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Middle Management: Between jobs? You need to read this...

What is it about having a baby that makes us decide to also throw into the mix renovating the house, selling up, starting a new business, or in my case moving countries?   That was what I did at the beginning of 2011, when I moved from Australia to New Zealand with an 11-day-old-baby.  Admittedly the move was to Queenstown, which I regard as the most beautiful place in the world, so really I can’t complain.

So I found myself in Queenstown with an 11-day-old and a two-and-half-year-old, no family, no friends and no job (having just left a highly successful career as a Senior Manager with an IT Recruitment company to “do something different and have time out”).  All the while there was a voice in my head screaming ‘What are you doing? This is crazy!’ Oh, I also forgot to mention that I had recently separated from my husband (but that’s another story and thankfully we are now back together).

So there I was, 32, alone and wondering for the first time in a long time (or possibly ever), ‘What am I going to do with my life?’ I was starting over. I was in between jobs and in a new country with no personal or professional network.  Believe me it would have been the easiest thing in the world to jump back over the ‘ditch’ to the safety and comfort of what I knew.  However, I am a firm believer that nothing worth doing is ever going to be easy, so I took it for what it was - an amazing opportunity to create the life I wanted.

I look back now to what has been the most amazing 12 months of my life. I have made real connections with people and have made friends with for life, I have quality time with my family, I am part of my community, I am “present” and my career is well and truly back on track.  I am the General Manager at Madison Group, a collection of specialist recruitment companies.

I have observed that when women are in between jobs, or on parental leave, there is a lack of confidence when it comes to their career and the prospect of returning to work. However, on the flip side of that, when we return to work we are pleasantly surprised at how quickly we fit back in, and how much knowledge we have actually gained and retained.  It is important to maintain your skills whilst on leave, be proactive and seek out opportunities that engage you to retain and build on your skills. Decide what you want, go for it and believe in yourself. Focus on want you want and not on what you don’t want!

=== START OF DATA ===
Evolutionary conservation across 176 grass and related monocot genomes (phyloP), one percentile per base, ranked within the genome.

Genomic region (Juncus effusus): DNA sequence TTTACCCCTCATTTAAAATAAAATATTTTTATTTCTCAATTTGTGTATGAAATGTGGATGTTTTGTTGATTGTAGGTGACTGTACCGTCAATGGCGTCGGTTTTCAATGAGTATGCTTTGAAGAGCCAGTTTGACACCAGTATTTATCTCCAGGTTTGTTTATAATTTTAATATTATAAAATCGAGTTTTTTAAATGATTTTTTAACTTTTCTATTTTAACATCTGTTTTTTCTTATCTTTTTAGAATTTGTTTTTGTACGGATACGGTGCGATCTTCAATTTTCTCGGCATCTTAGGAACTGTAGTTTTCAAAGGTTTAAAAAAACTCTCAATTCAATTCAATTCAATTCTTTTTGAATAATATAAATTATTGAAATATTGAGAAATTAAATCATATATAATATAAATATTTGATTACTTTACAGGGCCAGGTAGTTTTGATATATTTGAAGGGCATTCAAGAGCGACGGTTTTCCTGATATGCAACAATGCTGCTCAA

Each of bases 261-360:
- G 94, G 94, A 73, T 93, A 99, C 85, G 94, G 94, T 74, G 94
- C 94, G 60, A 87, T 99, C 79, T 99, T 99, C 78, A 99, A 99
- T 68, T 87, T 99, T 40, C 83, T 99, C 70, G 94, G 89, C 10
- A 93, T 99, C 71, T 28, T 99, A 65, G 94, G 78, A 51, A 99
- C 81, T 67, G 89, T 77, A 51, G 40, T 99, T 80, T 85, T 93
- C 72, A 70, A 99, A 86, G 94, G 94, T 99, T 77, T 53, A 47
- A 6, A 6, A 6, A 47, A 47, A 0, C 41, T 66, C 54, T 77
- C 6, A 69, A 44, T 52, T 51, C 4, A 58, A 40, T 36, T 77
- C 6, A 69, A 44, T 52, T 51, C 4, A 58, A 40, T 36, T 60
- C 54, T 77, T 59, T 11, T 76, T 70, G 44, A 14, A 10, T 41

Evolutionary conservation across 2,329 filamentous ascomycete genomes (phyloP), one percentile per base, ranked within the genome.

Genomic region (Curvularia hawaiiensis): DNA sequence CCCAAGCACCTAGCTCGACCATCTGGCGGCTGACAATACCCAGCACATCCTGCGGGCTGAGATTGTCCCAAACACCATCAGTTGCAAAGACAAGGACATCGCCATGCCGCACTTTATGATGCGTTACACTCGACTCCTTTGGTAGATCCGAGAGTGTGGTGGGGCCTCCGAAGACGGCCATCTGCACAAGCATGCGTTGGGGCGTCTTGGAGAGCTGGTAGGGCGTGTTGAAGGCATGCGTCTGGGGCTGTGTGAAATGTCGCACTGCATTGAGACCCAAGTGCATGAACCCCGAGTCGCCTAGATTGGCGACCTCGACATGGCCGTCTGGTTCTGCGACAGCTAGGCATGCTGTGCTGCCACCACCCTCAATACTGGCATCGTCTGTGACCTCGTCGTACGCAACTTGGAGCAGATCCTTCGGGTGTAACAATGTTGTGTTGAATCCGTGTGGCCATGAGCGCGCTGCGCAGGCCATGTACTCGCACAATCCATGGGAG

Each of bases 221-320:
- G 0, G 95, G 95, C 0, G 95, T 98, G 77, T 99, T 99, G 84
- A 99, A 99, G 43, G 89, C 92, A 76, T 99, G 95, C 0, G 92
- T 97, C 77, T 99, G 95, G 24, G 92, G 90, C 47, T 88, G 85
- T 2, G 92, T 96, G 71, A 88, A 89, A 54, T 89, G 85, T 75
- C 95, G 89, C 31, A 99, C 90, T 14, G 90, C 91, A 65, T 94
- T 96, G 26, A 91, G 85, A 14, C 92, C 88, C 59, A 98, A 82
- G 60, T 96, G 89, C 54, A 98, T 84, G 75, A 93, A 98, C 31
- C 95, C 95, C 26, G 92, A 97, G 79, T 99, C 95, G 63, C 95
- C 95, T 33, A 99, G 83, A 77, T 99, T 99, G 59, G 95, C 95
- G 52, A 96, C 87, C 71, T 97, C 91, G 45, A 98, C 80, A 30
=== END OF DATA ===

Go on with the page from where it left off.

A few simple philosophies I have lived by in the last 12 months:

  • Whenever you walk out the door, always, always be prepared to meet your next employer or business partner.  I am not saying dress in a suit everyday, however do think about your appearance - you just never know who you are going to run into at the supermarket, a party, or school.  New Zealand is a small place and it does seem to be two degrees of separation.
  • Network, Network, Network!  Build and maintain your professional networks, stay in touch with previous employers, employees and clients.  Whether it be via email, telephone or social networking (Linkedin, Facebook, Twitter). Don’t just say lets have a coffee - actually have that coffee with someone.  We are a society of always saying ‘We must catch up’, however we never do this.
  • Frontfoot eveything.  Don’t wait for things to come to you, or people to return your calls, only you are in control of your life, only you can make things happen, only you can get that dream job.  In the war for talent we tend to think that the next job will come to us, however that’s not always the case.  Don’t take second best.  If you do find yourself in the wrong job, wrong culture, its best to fail fast and move on.  
  • Subscribe to online newsletters that will keep you up-to-date with industry news and developments. Read relevant articles, newspapers, magazines and surf the Internet to keep your knowledge up-to-date.  Join relevant professional associations and attend networking groups.
  • Seek out volunteer opportunities while on leave (if you have time!). There may be opportunities that revolve around your children. Use these opportunities to keep your skills current. These types of activities will expand your social and business network, and keep you up-to-date on industry developments. Volunteer work is an ideal way to maintain work experience while on parental leave.
  • Consider project-based work while you’re on leave. Small projects may fit in with your schedule and will enable you to keep your skills fresh.
  • Have fun. Most importantly, for whatever reason you may be out of the workforce, or between jobs, enjoy the time you have. I know I certainly have!


This article was published in the April/May edition of 'Her' magazine.

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Kristy is the General Manager of The Madison Group in Christchurch and Wellington. She hasn't quite become the Olympic swimmer she thought she'd grow up to be, but to our gain she has chosen a career in recruitment that provides the highs that adrenalin junkies such as Kristy seek. The best advice she has ever received is to simply be authentic - something that she now passes on to her team (along with: never turn down a good cup of coffee!)
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